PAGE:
Robert Kagan, a senior fellow at the Brookings Institution and a monthly columnist for The Post, is most recently the author of “The World America Made.”
People who care about U.S. foreign policy should be grateful for Rand Paul. From his new perch on the Senate Foreign Relations Committee, and in what may be a sign of a future run for the White House, he wants to spark a national discussion about the United States’ role in the world and to challenge what he regards as a broad bipartisan consensus that has gone unchallenged for too long.
That’s all to the good. The upholders of the consensus are too comfortable with their assumptions; indeed, it is not always clear they know what their assumptions are. Americans need to think about what we are doing and why — not just why we are in Afghanistan but also why we are anywhere. What are we trying to do in the world? Paul (R-Ky.) is the spokesman for Americans unhappy with the depth and breadth of U.S. international involvement. It is useful to know what troubles those voters about current policies and what they would propose instead.
Yet if Paul’s speech Wednesday at the Heritage Foundation is any indication, they don’t quite know. Despite presenting himself as a brave dissenter from the reigning orthodoxy, Paul and his attempt at an alternative sound remarkably conventional.
With Polonius-like wisdom, he calls for a strategy that “balances but does not appease,” that is “robust but also restrained.” He does not want America to be “everywhere all the time” or “nowhere any of the time” but thinks that “maybe, we could be somewhere, some of the time.”
He acknowledges that “there are times, such as existed in Afghanistan with the bin Laden terrorist camps, that do require intervention.” But he doesn’t want to put “boots on the ground and weapons in the hands of freedom fighters everywhere.”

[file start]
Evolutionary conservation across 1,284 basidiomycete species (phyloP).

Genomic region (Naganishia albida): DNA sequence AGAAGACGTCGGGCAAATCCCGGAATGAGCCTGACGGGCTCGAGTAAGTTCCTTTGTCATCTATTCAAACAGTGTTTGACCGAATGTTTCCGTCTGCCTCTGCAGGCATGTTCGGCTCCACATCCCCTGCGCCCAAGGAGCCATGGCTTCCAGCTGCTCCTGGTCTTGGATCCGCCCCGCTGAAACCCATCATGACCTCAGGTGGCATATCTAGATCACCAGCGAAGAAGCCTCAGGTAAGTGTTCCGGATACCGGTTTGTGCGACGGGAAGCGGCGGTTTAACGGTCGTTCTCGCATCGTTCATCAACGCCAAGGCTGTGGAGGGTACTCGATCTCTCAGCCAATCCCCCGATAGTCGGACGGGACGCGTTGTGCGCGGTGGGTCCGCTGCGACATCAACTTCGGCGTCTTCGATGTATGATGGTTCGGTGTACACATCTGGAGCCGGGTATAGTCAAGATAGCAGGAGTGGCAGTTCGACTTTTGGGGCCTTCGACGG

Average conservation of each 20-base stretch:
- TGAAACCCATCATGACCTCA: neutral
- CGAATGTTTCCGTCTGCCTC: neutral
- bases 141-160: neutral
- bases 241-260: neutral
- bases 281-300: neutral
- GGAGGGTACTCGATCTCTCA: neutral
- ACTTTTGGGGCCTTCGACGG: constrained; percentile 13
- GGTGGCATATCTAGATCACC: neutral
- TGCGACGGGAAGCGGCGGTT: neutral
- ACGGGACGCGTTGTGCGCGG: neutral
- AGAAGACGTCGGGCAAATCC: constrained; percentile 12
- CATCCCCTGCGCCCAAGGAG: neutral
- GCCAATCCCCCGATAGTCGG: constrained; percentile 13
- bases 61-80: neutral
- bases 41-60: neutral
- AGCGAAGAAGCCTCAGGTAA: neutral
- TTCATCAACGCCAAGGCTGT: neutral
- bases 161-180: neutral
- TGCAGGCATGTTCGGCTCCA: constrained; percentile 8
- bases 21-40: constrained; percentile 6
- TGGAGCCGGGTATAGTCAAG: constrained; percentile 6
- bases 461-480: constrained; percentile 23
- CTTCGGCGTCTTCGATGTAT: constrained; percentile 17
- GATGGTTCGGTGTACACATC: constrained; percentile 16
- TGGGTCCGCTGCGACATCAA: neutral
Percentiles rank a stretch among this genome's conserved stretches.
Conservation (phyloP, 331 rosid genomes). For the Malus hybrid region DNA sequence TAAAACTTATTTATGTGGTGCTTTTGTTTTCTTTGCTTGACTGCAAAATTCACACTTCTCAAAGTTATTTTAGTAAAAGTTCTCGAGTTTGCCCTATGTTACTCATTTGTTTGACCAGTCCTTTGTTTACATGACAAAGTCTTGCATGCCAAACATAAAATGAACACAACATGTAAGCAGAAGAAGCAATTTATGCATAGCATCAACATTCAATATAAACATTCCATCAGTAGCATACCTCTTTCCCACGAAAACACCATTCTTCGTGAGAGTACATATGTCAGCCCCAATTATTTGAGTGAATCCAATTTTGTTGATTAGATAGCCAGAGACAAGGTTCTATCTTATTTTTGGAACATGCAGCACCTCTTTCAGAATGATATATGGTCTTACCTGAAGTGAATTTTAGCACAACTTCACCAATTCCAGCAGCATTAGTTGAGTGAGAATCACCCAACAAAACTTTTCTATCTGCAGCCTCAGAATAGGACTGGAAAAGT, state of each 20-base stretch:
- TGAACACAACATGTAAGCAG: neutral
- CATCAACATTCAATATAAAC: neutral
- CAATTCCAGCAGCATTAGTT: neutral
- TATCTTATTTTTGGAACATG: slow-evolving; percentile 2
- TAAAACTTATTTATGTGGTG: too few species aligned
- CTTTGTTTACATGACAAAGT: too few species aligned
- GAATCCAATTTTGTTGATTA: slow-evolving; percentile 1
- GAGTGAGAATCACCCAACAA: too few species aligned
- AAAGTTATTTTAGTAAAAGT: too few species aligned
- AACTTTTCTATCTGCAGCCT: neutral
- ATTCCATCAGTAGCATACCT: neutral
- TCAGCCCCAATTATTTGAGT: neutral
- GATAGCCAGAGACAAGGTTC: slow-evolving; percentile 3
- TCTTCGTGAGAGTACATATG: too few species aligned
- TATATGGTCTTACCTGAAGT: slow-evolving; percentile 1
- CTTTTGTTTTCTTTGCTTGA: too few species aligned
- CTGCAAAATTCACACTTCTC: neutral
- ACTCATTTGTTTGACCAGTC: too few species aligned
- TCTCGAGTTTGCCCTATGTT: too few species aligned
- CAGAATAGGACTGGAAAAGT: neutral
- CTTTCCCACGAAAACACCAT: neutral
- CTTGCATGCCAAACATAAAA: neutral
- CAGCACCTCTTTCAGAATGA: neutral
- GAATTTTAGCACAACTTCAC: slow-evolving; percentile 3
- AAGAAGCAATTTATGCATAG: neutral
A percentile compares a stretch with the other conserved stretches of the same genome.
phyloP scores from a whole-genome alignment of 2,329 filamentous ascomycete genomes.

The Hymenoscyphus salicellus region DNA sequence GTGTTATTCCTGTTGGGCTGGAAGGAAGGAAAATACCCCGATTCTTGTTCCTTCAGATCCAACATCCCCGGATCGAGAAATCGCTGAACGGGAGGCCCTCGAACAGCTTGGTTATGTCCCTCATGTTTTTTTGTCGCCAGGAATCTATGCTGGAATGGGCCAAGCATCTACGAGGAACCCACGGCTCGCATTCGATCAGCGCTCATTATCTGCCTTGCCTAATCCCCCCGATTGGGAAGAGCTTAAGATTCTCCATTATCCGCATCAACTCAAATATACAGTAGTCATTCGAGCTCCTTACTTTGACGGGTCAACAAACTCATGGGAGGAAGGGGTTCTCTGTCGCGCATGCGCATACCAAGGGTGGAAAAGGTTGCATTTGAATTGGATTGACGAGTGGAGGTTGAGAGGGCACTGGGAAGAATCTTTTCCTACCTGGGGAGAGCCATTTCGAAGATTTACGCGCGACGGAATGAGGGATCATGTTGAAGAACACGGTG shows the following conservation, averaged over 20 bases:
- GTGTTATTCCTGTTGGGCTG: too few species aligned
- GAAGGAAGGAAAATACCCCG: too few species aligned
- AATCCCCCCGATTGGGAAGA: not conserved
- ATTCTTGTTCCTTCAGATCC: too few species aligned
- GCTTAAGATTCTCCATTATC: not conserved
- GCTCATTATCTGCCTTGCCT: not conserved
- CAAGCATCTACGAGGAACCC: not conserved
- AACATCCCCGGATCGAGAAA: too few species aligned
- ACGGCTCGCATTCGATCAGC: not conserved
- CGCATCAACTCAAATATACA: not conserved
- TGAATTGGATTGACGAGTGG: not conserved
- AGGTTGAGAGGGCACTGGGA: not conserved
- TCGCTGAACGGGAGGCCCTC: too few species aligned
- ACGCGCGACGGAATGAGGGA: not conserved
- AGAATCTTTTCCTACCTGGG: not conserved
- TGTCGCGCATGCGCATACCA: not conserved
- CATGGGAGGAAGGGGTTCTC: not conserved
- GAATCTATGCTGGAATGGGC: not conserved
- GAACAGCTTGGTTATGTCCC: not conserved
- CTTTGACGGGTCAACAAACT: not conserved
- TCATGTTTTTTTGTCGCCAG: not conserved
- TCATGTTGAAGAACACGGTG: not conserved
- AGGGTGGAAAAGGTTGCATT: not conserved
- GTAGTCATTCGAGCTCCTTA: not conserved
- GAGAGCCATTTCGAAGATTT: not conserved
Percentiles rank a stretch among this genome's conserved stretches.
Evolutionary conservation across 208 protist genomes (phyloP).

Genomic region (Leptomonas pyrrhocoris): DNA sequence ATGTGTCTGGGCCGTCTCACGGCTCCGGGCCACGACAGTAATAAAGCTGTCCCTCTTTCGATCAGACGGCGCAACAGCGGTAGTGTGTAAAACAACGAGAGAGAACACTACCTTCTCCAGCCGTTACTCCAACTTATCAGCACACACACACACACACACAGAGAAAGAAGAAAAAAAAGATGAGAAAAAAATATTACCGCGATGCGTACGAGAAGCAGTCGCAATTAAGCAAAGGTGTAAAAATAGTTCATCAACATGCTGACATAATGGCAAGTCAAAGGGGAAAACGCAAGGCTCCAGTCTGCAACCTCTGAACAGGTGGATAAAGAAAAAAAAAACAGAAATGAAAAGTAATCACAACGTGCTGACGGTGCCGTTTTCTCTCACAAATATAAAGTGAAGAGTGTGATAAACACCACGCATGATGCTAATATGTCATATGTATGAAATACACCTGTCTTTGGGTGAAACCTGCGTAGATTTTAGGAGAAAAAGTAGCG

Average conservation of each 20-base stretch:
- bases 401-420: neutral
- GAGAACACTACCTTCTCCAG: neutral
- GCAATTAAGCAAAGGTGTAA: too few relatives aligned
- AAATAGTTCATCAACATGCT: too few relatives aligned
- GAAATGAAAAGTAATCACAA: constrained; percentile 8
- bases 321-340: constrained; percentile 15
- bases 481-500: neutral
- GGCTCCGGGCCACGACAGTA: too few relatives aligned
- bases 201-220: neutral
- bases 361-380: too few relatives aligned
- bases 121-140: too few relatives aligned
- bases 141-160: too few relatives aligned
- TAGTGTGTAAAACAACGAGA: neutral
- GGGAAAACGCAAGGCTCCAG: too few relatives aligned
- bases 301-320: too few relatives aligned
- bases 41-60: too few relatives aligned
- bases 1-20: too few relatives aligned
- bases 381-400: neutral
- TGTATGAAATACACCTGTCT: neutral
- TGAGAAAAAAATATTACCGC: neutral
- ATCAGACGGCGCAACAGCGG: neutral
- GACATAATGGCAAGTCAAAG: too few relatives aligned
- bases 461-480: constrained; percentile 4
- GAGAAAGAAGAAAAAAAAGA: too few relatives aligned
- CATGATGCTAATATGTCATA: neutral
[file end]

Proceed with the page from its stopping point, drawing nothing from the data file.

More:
Fair enough, but since U.S. foreign policy occurs precisely in the wide space between doing nothing anywhere and doing everything everywhere, these recommendations are not very helpful. How do we determine where and when to act, and in response to what dangers?
Here, too, Paul sounds conventional. He calls himself a “realist,” but unlike many realists, he sees the overriding threat to America as “radical Islam,” which he describes as a “relentless force” of “unlimited zeal,” “supported by radicalized nations such as Iran” and with which the United States is indeed at “war” and will be for a long time. Unlike critics during the Cold War, who argued that anti-communist “paranoia” produced a self-destructive foreign policy, Paul embraces the dominant “paranoia” of the post-9/11 era. He may have a realist’s contempt for the supposed ignorance of the average American, who, he claims, is “more concerned with who is winning ‘Dancing With the Stars.’ ” But he nevertheless shares the average American’s view that radical Islam is today what Soviet Communism was during the Cold War — “an ideology with worldwide reach” that must, like communism, be met by “counterforce at a series of constantly shifting worldwide points.”